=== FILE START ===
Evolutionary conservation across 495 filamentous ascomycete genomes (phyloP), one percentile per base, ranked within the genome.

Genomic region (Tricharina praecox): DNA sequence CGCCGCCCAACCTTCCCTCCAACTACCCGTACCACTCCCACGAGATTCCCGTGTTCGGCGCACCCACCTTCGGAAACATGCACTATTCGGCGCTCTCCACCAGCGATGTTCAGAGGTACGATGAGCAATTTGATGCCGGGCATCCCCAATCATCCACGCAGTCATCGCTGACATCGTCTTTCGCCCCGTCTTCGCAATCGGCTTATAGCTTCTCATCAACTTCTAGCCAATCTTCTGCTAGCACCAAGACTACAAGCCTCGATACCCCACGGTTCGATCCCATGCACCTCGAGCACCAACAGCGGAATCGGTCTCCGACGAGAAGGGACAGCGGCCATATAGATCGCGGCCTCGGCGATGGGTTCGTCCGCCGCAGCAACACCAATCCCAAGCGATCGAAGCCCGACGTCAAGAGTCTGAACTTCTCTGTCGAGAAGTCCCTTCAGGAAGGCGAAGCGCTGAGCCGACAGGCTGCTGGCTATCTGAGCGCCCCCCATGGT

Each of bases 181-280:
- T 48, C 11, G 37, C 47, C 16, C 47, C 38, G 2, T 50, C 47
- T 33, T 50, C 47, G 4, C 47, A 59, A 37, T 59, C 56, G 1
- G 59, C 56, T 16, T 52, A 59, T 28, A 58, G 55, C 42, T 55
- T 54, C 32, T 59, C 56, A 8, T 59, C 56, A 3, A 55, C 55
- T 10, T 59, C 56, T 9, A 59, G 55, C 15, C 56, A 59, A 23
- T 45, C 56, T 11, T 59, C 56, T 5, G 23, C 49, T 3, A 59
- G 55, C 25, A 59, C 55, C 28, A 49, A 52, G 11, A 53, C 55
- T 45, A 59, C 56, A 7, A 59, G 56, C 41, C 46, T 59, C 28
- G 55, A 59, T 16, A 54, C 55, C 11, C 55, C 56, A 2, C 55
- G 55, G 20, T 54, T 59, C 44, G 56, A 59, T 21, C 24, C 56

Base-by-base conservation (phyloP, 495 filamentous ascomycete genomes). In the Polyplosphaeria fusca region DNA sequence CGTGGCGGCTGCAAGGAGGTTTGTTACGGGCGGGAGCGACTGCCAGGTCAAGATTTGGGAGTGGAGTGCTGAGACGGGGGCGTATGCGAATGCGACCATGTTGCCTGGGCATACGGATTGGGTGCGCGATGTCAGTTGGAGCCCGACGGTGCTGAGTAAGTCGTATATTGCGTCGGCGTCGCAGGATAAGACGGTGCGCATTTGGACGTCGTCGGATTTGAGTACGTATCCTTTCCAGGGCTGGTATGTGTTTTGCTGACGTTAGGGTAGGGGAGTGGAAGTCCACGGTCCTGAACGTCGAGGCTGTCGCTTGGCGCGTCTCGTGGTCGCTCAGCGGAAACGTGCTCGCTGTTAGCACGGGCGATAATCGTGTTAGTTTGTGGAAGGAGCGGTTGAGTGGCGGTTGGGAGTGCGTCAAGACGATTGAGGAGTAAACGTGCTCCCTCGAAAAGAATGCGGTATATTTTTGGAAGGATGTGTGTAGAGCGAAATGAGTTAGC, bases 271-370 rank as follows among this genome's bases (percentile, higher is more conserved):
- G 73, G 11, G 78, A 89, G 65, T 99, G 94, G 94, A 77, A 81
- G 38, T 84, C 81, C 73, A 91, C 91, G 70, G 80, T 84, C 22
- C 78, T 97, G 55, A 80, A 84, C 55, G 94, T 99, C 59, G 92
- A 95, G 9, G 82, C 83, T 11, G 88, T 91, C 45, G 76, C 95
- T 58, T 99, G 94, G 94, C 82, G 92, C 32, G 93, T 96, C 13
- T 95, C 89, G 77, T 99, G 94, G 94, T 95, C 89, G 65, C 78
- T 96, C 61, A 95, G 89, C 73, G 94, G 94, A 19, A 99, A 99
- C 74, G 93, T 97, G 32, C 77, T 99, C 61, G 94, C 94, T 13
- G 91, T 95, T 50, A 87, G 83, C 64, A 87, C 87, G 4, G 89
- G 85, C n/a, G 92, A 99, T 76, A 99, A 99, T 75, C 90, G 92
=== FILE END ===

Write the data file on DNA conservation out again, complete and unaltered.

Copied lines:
Evolutionary conservation across 495 filamentous ascomycete genomes (phyloP), one percentile per base, ranked within the genome.

Genomic region (Tricharina praecox): DNA sequence CGCCGCCCAACCTTCCCTCCAACTACCCGTACCACTCCCACGAGATTCCCGTGTTCGGCGCACCCACCTTCGGAAACATGCACTATTCGGCGCTCTCCACCAGCGATGTTCAGAGGTACGATGAGCAATTTGATGCCGGGCATCCCCAATCATCCACGCAGTCATCGCTGACATCGTCTTTCGCCCCGTCTTCGCAATCGGCTTATAGCTTCTCATCAACTTCTAGCCAATCTTCTGCTAGCACCAAGACTACAAGCCTCGATACCCCACGGTTCGATCCCATGCACCTCGAGCACCAACAGCGGAATCGGTCTCCGACGAGAAGGGACAGCGGCCATATAGATCGCGGCCTCGGCGATGGGTTCGTCCGCCGCAGCAACACCAATCCCAAGCGATCGAAGCCCGACGTCAAGAGTCTGAACTTCTCTGTCGAGAAGTCCCTTCAGGAAGGCGAAGCGCTGAGCCGACAGGCTGCTGGCTATCTGAGCGCCCCCCATGGT

Each of bases 181-280:
- T 48, C 11, G 37, C 47, C 16, C 47, C 38, G 2, T 50, C 47
- T 33, T 50, C 47, G 4, C 47, A 59, A 37, T 59, C 56, G 1
- G 59, C 56, T 16, T 52, A 59, T 28, A 58, G 55, C 42, T 55
- T 54, C 32, T 59, C 56, A 8, T 59, C 56, A 3, A 55, C 55
- T 10, T 59, C 56, T 9, A 59, G 55, C 15, C 56, A 59, A 23
- T 45, C 56, T 11, T 59, C 56, T 5, G 23, C 49, T 3, A 59
- G 55, C 25, A 59, C 55, C 28, A 49, A 52, G 11, A 53, C 55
- T 45, A 59, C 56, A 7, A 59, G 56, C 41, C 46, T 59, C 28
- G 55, A 59, T 16, A 54, C 55, C 11, C 55, C 56, A 2, C 55
- G 55, G 20, T 54, T 59, C 44, G 56, A 59, T 21, C 24, C 56

Base-by-base conservation (phyloP, 495 filamentous ascomycete genomes). In the Polyplosphaeria fusca region DNA sequence CGTGGCGGCTGCAAGGAGGTTTGTTACGGGCGGGAGCGACTGCCAGGTCAAGATTTGGGAGTGGAGTGCTGAGACGGGGGCGTATGCGAATGCGACCATGTTGCCTGGGCATACGGATTGGGTGCGCGATGTCAGTTGGAGCCCGACGGTGCTGAGTAAGTCGTATATTGCGTCGGCGTCGCAGGATAAGACGGTGCGCATTTGGACGTCGTCGGATTTGAGTACGTATCCTTTCCAGGGCTGGTATGTGTTTTGCTGACGTTAGGGTAGGGGAGTGGAAGTCCACGGTCCTGAACGTCGAGGCTGTCGCTTGGCGCGTCTCGTGGTCGCTCAGCGGAAACGTGCTCGCTGTTAGCACGGGCGATAATCGTGTTAGTTTGTGGAAGGAGCGGTTGAGTGGCGGTTGGGAGTGCGTCAAGACGATTGAGGAGTAAACGTGCTCCCTCGAAAAGAATGCGGTATATTTTTGGAAGGATGTGTGTAGAGCGAAATGAGTTAGC, bases 271-370 rank as follows among this genome's bases (percentile, higher is more conserved):
- G 73, G 11, G 78, A 89, G 65, T 99, G 94, G 94, A 77, A 81
- G 38, T 84, C 81, C 73, A 91, C 91, G 70, G 80, T 84, C 22
- C 78, T 97, G 55, A 80, A 84, C 55, G 94, T 99, C 59, G 92
- A 95, G 9, G 82, C 83, T 11, G 88, T 91, C 45, G 76, C 95
- T 58, T 99, G 94, G 94, C 82, G 92, C 32, G 93, T 96, C 13
- T 95, C 89, G 77, T 99, G 94, G 94, T 95, C 89, G 65, C 78
- T 96, C 61, A 95, G 89, C 73, G 94, G 94, A 19, A 99, A 99
- C 74, G 93, T 97, G 32, C 77, T 99, C 61, G 94, C 94, T 13
- G 91, T 95, T 50, A 87, G 83, C 64, A 87, C 87, G 4, G 89
- G 85, C n/a, G 92, A 99, T 76, A 99, A 99, T 75, C 90, G 92